Other more advanced order types that traders can implement are noted below.
Advanced order types include stop orders, which can come in two forms: a stop-limit order or a stop-market order. The benefit of stop orders is the trader is “stopped out” of their position once the price hits the stop order; it can be used to either limit losses or protect gains.
A stop-limit order involves setting the predefined trigger price to execute the stop out of the position, and an order price at which to execute the order as a limit order. There is, however, no guarantee this limit order will fill in a fast-moving market. This order can be used in a situation where if the price of a cryptocurrency has fallen below the limit price, the trader is willing to wait for the limit order to be filled which may require the price to rise back to the limit price.
A stop-market order involves setting a predefined trigger price to execute the stop out of the position, and the order is executed at the market price. The benefit of this is the trader is stopped out of their position immediately, without having to worry about the order being filled.
A take-profit (T/P) order sets a price target at which to execute the closing of an open position. It is a type of limit order that specifies an exact price at which to close the open position for profit to end the trade. If the underlying asset price does not reach the specified limit price for this order, the take-profit order will not execute or fill, leaving the trade open.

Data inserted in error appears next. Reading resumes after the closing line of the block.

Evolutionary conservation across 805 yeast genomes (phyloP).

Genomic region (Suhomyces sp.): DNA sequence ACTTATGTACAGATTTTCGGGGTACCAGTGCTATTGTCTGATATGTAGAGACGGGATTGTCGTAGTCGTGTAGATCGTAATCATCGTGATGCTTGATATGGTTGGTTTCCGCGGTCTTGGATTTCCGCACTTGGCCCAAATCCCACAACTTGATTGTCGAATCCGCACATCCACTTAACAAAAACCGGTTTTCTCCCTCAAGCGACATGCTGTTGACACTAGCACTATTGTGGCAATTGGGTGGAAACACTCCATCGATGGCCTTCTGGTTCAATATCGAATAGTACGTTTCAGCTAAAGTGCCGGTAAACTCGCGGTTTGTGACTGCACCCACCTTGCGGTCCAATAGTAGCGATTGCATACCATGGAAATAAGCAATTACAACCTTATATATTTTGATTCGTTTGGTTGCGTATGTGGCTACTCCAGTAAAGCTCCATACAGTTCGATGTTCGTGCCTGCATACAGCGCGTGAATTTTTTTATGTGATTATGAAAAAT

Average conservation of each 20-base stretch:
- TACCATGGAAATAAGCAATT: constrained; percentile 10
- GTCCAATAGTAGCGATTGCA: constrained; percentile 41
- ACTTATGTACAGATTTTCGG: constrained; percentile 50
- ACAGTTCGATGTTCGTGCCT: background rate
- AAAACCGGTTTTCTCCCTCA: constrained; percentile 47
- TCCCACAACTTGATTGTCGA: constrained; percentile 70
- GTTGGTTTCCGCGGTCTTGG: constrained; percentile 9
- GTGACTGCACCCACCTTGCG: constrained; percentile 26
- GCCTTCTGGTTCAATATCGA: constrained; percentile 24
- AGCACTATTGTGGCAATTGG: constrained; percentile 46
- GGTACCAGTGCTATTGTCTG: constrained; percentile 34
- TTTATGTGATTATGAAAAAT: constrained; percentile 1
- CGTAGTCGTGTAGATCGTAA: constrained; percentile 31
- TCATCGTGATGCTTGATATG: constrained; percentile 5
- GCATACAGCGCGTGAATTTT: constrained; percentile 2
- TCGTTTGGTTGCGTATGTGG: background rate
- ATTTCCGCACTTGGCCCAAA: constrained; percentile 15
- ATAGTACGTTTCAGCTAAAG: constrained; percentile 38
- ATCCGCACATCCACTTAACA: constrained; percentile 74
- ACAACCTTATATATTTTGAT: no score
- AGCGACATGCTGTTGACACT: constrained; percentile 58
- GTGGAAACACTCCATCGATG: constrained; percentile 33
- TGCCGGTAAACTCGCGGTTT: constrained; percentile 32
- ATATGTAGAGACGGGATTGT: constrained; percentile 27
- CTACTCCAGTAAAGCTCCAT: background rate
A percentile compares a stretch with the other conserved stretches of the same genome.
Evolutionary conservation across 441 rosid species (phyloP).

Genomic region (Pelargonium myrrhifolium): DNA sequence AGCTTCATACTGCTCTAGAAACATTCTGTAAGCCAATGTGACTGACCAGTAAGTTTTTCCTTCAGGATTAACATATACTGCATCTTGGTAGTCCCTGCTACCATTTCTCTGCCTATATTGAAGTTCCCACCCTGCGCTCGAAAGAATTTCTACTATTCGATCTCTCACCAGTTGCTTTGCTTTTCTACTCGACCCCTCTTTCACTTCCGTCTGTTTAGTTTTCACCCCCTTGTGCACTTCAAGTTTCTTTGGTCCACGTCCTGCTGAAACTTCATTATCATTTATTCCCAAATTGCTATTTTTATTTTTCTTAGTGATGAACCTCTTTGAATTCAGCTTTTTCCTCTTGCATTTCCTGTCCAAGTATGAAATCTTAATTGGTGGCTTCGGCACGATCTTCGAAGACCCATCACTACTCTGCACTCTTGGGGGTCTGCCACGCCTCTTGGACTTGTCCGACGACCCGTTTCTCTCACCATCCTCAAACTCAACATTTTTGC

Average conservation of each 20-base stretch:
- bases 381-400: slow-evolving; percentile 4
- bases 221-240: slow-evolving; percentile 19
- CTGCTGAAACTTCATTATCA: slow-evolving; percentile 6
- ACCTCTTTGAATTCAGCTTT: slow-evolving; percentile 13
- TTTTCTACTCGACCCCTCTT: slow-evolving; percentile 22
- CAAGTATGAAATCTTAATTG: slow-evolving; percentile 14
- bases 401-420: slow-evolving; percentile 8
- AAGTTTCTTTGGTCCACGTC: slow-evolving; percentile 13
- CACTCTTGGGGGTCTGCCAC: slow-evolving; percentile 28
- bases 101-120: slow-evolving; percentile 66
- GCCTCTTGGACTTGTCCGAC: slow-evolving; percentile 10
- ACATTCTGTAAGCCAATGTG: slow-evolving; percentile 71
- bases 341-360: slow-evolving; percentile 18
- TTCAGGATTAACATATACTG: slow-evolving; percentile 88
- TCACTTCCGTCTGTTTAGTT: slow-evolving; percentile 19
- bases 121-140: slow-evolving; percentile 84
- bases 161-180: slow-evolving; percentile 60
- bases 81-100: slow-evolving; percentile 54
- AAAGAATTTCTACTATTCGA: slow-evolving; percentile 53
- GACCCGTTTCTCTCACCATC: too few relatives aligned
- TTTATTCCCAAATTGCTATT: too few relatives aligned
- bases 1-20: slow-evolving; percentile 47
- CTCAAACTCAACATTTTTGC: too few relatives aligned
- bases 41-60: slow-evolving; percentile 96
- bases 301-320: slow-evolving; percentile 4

Trailing Stop Order
A trailing stop order sets a stop order (stop-market or stop-limit) that trails the current market price, and upon the order being hit by the price, the order executes a closing of an open position and can be used to lock in profit if the trade was already in profit at the time of the order being executed.
Trailing stop orders can be used by traders to protect gains by enabling a trade to remain open and “run” as long as the price keeps moving in the trader’s favor. The amount of the trailing stop can be specified in either percentage terms or absolute terms.
Time in Force (TIF) Order
Other types of advanced order types include conditional time in force orders, such as good ‘til canceled orders (GTC), immediate or cancel orders (IOC) and fill or kill orders (FOK).
GTC orders remain active until either the order is filled or the investor cancels it. Different exchanges may limit the maximum time a trader can keep a GTC order open and active to 90 days, or also allow for a trader to specify keeping the order active for only the current day or session.
GTC orders can help a trader cut down on the day-to-day management of their portfolio.
IOC orders are orders that are specified to be executed immediately. Any portion of an IOC order that cannot be filled immediately is canceled. IOC orders only require a partial fill and may be designated as limit or market orders. Investors or traders may use IOC orders when markets are volatile to try to fill as much of an order as possible at current market prices.
FOK orders must be filled in their entirety immediately or else be canceled (killed). A FOK order may be specified as a market or a limit order. This type of order cannot be partially filled and instead requires the whole order to be filled, unlike IOC orders which can allow for partial fills.
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